A tax code with tens of thousands of pages. The huge defense budget. The complexities of Medicare and Social Security, plus a myriad of government programs for which Congress approves money on an annual basis . . . . All this – plus politics, of course -- helps explain why federal budgeting “isn’t for the faint of heart,” according to Phil Smith, The Concord Coalition’s political director.
But as he notes in a blog posting this week, many non-politicians have managed to discuss important choices about the federal budget with each other and arrive at reasonable compromises that would reduce projected federal deficits over the next decade by trillions of dollars. They’ve done so in “Principles and Priorities,” Concord’s flagship budget exercise.
In three recent programs in the Florida district of Rep. Rich Nugent, for example, nearly all of the 30 different groups of participants were able to reach agreement on budget plans that would cut deficits by an average of about $3 trillion over 10 years. Smith, who is also Concord’s Southern regional director, notes that the Republican congressman was impressed by the ability of the participants to reach consensus.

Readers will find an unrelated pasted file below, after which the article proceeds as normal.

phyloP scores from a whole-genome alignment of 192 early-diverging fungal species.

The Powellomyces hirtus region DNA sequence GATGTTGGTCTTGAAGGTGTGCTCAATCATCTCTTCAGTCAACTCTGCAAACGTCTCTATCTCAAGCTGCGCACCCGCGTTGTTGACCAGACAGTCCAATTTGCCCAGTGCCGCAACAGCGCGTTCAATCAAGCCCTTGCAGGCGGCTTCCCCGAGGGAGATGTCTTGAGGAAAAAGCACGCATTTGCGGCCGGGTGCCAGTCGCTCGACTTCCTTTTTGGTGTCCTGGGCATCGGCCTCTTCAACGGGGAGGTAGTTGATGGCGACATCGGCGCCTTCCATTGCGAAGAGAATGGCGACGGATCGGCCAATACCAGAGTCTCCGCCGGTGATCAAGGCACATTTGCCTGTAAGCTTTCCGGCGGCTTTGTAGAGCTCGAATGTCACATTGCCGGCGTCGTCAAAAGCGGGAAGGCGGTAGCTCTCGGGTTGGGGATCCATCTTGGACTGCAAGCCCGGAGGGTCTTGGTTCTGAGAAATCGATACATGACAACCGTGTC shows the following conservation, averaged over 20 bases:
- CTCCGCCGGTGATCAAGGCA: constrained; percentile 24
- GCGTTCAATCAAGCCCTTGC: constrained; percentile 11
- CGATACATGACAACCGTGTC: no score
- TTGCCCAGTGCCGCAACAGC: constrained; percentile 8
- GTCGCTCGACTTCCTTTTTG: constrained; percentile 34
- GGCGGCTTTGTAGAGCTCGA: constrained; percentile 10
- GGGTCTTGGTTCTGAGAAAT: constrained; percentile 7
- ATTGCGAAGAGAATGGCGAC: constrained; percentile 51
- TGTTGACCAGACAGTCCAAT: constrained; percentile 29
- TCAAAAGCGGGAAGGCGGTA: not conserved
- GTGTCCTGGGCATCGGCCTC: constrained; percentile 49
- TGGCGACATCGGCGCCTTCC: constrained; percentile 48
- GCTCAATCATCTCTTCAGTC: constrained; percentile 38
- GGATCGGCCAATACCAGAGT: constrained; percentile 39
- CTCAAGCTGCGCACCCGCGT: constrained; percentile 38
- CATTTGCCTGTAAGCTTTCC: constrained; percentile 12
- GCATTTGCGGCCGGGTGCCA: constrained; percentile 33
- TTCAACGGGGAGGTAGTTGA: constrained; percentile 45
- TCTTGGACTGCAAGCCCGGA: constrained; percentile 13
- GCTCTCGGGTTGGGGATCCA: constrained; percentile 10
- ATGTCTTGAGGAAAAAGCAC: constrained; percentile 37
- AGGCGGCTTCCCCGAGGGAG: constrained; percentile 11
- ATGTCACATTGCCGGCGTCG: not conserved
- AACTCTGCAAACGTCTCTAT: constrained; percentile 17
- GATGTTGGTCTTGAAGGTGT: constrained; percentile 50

As Nugent pointed out in a statement afterward, these exercises can help clear up popular misconceptions about foreign aid and congressional earmarks. “I strongly believe,” he said, “that we need to scale back foreign aid -- particularly to these countries that don't like us -- but the truth is, foreign aid is also only about one percent of the budget and that isn't going to get us home . . . .”
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